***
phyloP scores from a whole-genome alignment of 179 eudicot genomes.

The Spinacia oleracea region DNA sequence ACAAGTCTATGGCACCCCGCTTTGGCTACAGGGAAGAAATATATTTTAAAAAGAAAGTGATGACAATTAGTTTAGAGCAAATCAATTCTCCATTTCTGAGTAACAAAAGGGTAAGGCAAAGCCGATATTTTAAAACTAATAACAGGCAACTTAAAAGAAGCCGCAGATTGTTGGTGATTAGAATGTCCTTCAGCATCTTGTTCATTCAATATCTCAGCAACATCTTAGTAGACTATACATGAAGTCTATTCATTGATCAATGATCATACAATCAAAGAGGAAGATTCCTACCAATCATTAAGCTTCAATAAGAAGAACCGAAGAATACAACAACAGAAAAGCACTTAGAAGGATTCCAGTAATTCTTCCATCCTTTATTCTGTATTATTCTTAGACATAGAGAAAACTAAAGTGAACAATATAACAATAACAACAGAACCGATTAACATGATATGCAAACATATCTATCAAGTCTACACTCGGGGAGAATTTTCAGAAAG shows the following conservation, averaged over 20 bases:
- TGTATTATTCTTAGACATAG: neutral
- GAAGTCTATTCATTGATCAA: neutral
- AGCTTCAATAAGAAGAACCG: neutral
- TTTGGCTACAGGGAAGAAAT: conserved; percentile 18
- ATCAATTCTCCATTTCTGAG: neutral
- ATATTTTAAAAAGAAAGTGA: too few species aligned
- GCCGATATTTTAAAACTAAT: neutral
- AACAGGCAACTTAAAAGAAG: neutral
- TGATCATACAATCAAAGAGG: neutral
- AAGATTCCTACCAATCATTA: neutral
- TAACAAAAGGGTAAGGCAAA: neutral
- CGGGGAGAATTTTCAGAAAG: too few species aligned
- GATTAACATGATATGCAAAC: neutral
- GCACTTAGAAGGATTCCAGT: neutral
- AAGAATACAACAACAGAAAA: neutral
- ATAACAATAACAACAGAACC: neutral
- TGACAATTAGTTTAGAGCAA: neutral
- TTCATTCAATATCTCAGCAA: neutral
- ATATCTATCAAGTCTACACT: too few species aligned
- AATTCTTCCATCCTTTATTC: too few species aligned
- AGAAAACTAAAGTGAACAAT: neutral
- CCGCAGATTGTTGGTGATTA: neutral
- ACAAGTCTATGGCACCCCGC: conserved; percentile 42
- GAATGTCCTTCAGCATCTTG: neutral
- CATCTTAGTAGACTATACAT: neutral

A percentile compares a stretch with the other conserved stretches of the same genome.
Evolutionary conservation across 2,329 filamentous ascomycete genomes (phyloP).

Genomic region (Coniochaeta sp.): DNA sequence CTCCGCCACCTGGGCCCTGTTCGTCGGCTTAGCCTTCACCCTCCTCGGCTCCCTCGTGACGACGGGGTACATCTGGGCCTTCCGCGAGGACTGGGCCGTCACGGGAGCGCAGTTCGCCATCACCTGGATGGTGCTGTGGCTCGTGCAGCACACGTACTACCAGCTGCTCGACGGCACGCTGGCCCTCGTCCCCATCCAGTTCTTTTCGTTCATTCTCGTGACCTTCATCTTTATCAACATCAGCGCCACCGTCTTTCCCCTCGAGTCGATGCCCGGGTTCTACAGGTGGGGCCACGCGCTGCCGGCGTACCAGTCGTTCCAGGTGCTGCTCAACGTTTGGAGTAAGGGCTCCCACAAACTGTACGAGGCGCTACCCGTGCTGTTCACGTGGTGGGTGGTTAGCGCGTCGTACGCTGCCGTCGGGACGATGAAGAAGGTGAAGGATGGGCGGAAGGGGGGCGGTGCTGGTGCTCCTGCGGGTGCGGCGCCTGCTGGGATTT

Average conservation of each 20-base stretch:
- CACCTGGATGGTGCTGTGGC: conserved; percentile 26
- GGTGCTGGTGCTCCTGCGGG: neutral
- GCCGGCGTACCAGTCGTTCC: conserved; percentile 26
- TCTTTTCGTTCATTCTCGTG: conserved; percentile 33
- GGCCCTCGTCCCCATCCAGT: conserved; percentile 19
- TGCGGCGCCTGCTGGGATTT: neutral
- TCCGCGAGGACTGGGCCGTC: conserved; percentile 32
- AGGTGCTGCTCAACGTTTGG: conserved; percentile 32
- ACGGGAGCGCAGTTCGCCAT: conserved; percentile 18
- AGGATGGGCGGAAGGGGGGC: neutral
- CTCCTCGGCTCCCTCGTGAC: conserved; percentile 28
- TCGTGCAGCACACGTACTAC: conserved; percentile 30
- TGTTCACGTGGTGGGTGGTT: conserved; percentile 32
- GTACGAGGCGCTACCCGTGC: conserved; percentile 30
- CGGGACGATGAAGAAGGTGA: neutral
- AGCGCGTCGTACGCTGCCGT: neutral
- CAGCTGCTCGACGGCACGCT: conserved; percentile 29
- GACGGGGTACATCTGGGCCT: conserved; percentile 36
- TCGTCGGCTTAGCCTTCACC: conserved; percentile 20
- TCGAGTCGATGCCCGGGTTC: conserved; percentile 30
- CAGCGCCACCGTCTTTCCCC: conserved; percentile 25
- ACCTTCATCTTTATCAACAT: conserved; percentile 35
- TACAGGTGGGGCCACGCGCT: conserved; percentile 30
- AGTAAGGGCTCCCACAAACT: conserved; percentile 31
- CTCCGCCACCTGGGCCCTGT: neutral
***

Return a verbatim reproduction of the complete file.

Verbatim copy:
phyloP scores from a whole-genome alignment of 179 eudicot genomes.

The Spinacia oleracea region DNA sequence ACAAGTCTATGGCACCCCGCTTTGGCTACAGGGAAGAAATATATTTTAAAAAGAAAGTGATGACAATTAGTTTAGAGCAAATCAATTCTCCATTTCTGAGTAACAAAAGGGTAAGGCAAAGCCGATATTTTAAAACTAATAACAGGCAACTTAAAAGAAGCCGCAGATTGTTGGTGATTAGAATGTCCTTCAGCATCTTGTTCATTCAATATCTCAGCAACATCTTAGTAGACTATACATGAAGTCTATTCATTGATCAATGATCATACAATCAAAGAGGAAGATTCCTACCAATCATTAAGCTTCAATAAGAAGAACCGAAGAATACAACAACAGAAAAGCACTTAGAAGGATTCCAGTAATTCTTCCATCCTTTATTCTGTATTATTCTTAGACATAGAGAAAACTAAAGTGAACAATATAACAATAACAACAGAACCGATTAACATGATATGCAAACATATCTATCAAGTCTACACTCGGGGAGAATTTTCAGAAAG shows the following conservation, averaged over 20 bases:
- TGTATTATTCTTAGACATAG: neutral
- GAAGTCTATTCATTGATCAA: neutral
- AGCTTCAATAAGAAGAACCG: neutral
- TTTGGCTACAGGGAAGAAAT: conserved; percentile 18
- ATCAATTCTCCATTTCTGAG: neutral
- ATATTTTAAAAAGAAAGTGA: too few species aligned
- GCCGATATTTTAAAACTAAT: neutral
- AACAGGCAACTTAAAAGAAG: neutral
- TGATCATACAATCAAAGAGG: neutral
- AAGATTCCTACCAATCATTA: neutral
- TAACAAAAGGGTAAGGCAAA: neutral
- CGGGGAGAATTTTCAGAAAG: too few species aligned
- GATTAACATGATATGCAAAC: neutral
- GCACTTAGAAGGATTCCAGT: neutral
- AAGAATACAACAACAGAAAA: neutral
- ATAACAATAACAACAGAACC: neutral
- TGACAATTAGTTTAGAGCAA: neutral
- TTCATTCAATATCTCAGCAA: neutral
- ATATCTATCAAGTCTACACT: too few species aligned
- AATTCTTCCATCCTTTATTC: too few species aligned
- AGAAAACTAAAGTGAACAAT: neutral
- CCGCAGATTGTTGGTGATTA: neutral
- ACAAGTCTATGGCACCCCGC: conserved; percentile 42
- GAATGTCCTTCAGCATCTTG: neutral
- CATCTTAGTAGACTATACAT: neutral

A percentile compares a stretch with the other conserved stretches of the same genome.
Evolutionary conservation across 2,329 filamentous ascomycete genomes (phyloP).

Genomic region (Coniochaeta sp.): DNA sequence CTCCGCCACCTGGGCCCTGTTCGTCGGCTTAGCCTTCACCCTCCTCGGCTCCCTCGTGACGACGGGGTACATCTGGGCCTTCCGCGAGGACTGGGCCGTCACGGGAGCGCAGTTCGCCATCACCTGGATGGTGCTGTGGCTCGTGCAGCACACGTACTACCAGCTGCTCGACGGCACGCTGGCCCTCGTCCCCATCCAGTTCTTTTCGTTCATTCTCGTGACCTTCATCTTTATCAACATCAGCGCCACCGTCTTTCCCCTCGAGTCGATGCCCGGGTTCTACAGGTGGGGCCACGCGCTGCCGGCGTACCAGTCGTTCCAGGTGCTGCTCAACGTTTGGAGTAAGGGCTCCCACAAACTGTACGAGGCGCTACCCGTGCTGTTCACGTGGTGGGTGGTTAGCGCGTCGTACGCTGCCGTCGGGACGATGAAGAAGGTGAAGGATGGGCGGAAGGGGGGCGGTGCTGGTGCTCCTGCGGGTGCGGCGCCTGCTGGGATTT

Average conservation of each 20-base stretch:
- CACCTGGATGGTGCTGTGGC: conserved; percentile 26
- GGTGCTGGTGCTCCTGCGGG: neutral
- GCCGGCGTACCAGTCGTTCC: conserved; percentile 26
- TCTTTTCGTTCATTCTCGTG: conserved; percentile 33
- GGCCCTCGTCCCCATCCAGT: conserved; percentile 19
- TGCGGCGCCTGCTGGGATTT: neutral
- TCCGCGAGGACTGGGCCGTC: conserved; percentile 32
- AGGTGCTGCTCAACGTTTGG: conserved; percentile 32
- ACGGGAGCGCAGTTCGCCAT: conserved; percentile 18
- AGGATGGGCGGAAGGGGGGC: neutral
- CTCCTCGGCTCCCTCGTGAC: conserved; percentile 28
- TCGTGCAGCACACGTACTAC: conserved; percentile 30
- TGTTCACGTGGTGGGTGGTT: conserved; percentile 32
- GTACGAGGCGCTACCCGTGC: conserved; percentile 30
- CGGGACGATGAAGAAGGTGA: neutral
- AGCGCGTCGTACGCTGCCGT: neutral
- CAGCTGCTCGACGGCACGCT: conserved; percentile 29
- GACGGGGTACATCTGGGCCT: conserved; percentile 36
- TCGTCGGCTTAGCCTTCACC: conserved; percentile 20
- TCGAGTCGATGCCCGGGTTC: conserved; percentile 30
- CAGCGCCACCGTCTTTCCCC: conserved; percentile 25
- ACCTTCATCTTTATCAACAT: conserved; percentile 35
- TACAGGTGGGGCCACGCGCT: conserved; percentile 30
- AGTAAGGGCTCCCACAAACT: conserved; percentile 31
- CTCCGCCACCTGGGCCCTGT: neutral